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[545] against Petersburg have been ordinarily called a siege, it could not in strictness of language be so denominated, as the communications in the rear, as well as to the north and south, were still open. It was really a conflict between opposing entrenchments.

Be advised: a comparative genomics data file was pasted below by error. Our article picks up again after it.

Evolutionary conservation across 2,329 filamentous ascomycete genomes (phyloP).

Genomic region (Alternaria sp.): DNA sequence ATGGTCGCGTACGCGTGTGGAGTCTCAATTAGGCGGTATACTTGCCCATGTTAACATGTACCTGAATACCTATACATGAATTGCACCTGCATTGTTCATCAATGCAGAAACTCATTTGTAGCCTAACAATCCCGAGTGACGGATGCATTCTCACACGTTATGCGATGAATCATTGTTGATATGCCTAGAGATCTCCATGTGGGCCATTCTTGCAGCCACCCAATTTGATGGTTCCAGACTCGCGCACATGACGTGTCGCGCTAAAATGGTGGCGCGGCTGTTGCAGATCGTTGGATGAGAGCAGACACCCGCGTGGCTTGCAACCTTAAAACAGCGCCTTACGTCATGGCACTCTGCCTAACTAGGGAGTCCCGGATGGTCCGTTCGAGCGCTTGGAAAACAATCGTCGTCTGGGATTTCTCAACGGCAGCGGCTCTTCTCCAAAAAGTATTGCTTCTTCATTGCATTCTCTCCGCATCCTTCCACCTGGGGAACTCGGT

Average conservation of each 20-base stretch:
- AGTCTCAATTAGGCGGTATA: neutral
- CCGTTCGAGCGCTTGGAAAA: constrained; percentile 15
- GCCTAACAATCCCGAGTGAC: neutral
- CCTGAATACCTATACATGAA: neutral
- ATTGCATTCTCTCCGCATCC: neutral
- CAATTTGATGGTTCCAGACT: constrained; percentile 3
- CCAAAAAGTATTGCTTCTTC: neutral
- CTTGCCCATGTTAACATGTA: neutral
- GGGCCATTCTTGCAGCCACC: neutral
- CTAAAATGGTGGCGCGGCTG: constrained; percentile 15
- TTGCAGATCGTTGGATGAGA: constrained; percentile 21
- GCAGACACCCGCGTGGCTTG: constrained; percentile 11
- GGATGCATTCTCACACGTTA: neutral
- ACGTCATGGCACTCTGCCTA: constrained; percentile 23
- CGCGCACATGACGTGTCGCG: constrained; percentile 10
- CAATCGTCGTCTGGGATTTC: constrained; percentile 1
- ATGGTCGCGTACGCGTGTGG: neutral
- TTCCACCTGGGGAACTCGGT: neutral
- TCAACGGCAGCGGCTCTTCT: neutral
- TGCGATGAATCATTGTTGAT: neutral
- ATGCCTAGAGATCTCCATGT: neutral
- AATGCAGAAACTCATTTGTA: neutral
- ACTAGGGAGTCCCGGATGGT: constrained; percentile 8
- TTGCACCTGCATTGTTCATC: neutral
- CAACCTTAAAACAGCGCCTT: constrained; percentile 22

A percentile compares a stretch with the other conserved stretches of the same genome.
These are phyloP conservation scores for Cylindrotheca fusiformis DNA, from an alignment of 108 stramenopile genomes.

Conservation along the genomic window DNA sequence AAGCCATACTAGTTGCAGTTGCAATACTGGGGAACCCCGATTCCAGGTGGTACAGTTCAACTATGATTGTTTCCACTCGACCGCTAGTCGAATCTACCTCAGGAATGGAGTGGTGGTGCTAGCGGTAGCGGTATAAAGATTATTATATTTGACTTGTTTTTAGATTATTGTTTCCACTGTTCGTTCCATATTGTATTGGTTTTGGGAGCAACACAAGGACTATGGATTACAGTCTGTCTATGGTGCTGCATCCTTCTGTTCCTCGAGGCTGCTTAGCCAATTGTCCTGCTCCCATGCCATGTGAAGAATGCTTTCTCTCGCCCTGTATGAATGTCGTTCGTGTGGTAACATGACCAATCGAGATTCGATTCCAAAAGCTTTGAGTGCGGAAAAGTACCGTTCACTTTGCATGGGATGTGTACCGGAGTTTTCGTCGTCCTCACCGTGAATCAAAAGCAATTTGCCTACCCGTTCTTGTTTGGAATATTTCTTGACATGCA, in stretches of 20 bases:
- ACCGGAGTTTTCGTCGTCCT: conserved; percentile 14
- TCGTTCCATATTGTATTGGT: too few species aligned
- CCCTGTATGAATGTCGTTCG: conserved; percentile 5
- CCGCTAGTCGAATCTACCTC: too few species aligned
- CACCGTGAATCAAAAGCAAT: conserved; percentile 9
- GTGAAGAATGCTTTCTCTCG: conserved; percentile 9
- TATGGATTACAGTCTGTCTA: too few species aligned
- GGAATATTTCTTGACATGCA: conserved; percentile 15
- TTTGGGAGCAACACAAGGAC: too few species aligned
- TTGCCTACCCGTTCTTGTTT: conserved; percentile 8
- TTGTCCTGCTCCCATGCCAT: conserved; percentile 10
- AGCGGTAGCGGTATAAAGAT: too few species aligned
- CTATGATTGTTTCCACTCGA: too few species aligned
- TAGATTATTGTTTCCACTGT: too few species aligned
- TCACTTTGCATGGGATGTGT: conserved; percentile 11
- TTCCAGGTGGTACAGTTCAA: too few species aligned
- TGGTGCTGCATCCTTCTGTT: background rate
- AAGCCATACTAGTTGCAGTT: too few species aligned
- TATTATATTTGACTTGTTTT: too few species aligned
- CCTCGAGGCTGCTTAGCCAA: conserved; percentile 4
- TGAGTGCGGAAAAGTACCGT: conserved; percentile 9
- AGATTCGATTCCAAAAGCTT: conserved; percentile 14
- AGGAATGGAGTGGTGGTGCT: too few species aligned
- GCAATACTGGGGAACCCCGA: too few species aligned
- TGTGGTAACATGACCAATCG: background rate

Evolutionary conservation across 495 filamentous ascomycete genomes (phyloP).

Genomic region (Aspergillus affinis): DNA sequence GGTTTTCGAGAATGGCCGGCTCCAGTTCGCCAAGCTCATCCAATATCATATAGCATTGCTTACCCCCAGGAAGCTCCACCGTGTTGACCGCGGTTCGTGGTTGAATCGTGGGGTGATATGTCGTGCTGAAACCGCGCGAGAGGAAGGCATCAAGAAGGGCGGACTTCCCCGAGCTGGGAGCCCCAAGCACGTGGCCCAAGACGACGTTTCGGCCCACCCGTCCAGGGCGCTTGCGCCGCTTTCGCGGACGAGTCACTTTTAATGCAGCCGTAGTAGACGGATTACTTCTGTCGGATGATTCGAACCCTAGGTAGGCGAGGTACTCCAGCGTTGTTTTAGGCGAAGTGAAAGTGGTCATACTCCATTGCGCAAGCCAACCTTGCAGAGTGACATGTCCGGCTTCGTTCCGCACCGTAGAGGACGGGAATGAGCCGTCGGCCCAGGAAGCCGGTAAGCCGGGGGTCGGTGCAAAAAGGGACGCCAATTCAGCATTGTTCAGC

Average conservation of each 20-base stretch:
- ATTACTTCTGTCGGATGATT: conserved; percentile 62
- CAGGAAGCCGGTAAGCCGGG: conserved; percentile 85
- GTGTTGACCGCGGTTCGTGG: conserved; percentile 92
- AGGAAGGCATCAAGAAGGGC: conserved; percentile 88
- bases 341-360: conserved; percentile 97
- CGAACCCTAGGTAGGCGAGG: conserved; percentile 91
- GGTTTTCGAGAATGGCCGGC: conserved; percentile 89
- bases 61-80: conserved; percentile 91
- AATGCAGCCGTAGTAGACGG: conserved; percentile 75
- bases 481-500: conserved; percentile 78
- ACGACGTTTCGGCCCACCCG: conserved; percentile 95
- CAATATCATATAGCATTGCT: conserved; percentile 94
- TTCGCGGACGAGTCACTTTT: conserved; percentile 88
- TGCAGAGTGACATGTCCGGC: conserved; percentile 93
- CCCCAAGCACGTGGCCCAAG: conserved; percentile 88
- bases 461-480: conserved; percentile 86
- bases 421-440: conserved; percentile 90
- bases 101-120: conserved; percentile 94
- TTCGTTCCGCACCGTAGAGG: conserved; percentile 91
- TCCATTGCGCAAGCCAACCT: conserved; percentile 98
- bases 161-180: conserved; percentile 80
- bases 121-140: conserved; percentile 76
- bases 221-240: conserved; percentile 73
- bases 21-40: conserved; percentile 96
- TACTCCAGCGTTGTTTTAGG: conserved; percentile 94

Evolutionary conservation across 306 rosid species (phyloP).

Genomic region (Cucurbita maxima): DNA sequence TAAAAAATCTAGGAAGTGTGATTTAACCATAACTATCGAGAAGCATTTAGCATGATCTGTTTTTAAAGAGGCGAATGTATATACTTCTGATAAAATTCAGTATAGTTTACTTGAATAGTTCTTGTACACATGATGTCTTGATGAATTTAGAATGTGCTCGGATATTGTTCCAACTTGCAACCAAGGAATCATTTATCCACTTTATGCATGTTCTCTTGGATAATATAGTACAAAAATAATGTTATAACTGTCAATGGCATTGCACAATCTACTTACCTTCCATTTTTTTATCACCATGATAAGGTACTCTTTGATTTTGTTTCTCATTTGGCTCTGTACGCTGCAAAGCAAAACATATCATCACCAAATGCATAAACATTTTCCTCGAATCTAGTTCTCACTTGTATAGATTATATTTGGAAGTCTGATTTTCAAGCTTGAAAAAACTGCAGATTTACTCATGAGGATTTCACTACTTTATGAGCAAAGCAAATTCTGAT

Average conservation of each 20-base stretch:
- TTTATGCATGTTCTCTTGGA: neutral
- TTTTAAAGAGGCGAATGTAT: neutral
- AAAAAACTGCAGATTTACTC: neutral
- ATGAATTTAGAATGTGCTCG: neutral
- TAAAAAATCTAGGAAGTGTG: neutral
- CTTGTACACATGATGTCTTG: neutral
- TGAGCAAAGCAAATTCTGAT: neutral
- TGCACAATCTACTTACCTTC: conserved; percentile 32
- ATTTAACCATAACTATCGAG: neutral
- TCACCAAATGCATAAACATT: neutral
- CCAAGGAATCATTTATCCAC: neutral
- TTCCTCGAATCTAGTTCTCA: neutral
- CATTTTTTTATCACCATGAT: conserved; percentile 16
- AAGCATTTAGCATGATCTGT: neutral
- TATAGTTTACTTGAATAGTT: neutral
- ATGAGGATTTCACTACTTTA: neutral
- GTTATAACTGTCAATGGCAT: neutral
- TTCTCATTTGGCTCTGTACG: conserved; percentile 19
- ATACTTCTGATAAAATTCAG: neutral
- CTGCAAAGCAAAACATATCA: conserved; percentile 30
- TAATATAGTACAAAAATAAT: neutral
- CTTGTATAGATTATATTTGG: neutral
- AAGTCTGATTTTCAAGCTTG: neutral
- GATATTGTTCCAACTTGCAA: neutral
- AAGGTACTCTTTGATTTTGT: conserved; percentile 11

General Grant had crossed a force into Charles City, on the north bank of the James, and thus menaced Richmond with an assault from that quarter. His line extended thence across the neck of the peninsula of Bermuda Hundred, and east and south of Petersburg, where it gradually stretched westward, approaching nearer and nearer to the railroads bringing the supplies for our army and for Richmond. The line of General Lee conformed to that of General Grant. In addition to the works east and southeast of Richmond, an exterior line of defense had been constructed against the hostile forces at Deep Bottom, and, in addition to a fortification of some strength at Drewry's Bluff, obstructions were placed in the river to prevent the ascent of the Federal gunboats. The lines thence continued facing those of the enemy north of the Appomattox and, crossing that stream, extended around the city of Petersburg, gradually moving westward with the works of the enemy. The struggle that ensued consisted chiefly of attempts to break through our lines. These it is not my purpose to notice seriatim; some of them, however, it is thought necessary to mention. While at Petersburg, the assaults of the enemy were met by a resistance sufficient to repel his most vigorous attacks; our force confronting Deep Bottom was known to be so small as to suggest an attempt to capture Richmond by a movement on the north side of the James. On July 26th a corps of infantry was sent over to Deep Bottom to move against our pontoon bridges near Drewry's Bluff, so as to prevent Lee from sending reenforcements to the north side of the James, while Sheridan with his cavalry moved to the north side of Richmond to attack the works which, being poorly garrisoned, it was thought might be taken by assault. Lee, discovering the movement after the enemy had gained some partial success, sent over reenforcements, which drove him back and defeated the expedition. On the night of the 28th the infantry corps (Hancock's) was secretly withdrawn from the north side of the river, to cooperate in the grand assault which Grant was preparing to make upon Lee's entrenchments. The uniform failure, as has been stated, of the assaults upon our lines had caused the conclusion that they could succeed only after a breach had been made in the works. For that purpose a subterranean gallery for a mine was run under one of our forts. General Burnside, who conducted the operation, thus describes the work:

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